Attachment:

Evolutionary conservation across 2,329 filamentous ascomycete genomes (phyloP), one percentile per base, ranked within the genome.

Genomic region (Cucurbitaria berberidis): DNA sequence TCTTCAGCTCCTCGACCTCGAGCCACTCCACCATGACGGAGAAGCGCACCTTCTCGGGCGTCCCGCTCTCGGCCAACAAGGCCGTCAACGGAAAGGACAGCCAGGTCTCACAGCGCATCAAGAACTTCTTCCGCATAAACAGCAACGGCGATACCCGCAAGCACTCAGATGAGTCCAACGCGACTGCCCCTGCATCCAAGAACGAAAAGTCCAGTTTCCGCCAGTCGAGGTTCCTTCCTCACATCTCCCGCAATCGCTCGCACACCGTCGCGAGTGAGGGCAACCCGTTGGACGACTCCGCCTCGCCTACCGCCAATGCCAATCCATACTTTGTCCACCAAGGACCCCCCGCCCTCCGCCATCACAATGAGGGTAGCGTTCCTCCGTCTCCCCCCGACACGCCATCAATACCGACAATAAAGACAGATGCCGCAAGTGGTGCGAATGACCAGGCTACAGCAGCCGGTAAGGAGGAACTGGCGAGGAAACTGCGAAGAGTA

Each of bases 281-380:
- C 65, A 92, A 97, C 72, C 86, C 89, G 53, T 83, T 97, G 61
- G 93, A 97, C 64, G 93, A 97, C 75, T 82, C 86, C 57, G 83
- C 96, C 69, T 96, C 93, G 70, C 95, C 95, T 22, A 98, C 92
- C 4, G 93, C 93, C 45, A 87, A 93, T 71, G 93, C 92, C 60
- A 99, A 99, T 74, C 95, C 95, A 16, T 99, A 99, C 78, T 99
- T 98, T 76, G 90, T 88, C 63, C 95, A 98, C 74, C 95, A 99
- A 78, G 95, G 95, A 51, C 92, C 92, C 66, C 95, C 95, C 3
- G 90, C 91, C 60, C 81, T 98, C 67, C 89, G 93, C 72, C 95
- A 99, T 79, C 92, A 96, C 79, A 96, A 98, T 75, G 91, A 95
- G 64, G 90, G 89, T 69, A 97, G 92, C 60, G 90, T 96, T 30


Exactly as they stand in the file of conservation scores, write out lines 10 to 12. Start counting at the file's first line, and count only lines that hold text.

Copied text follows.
- A 78, G 95, G 95, A 51, C 92, C 92, C 66, C 95, C 95, C 3
- G 90, C 91, C 60, C 81, T 98, C 67, C 89, G 93, C 72, C 95
- A 99, T 79, C 92, A 96, C 79, A 96, A 98, T 75, G 91, A 95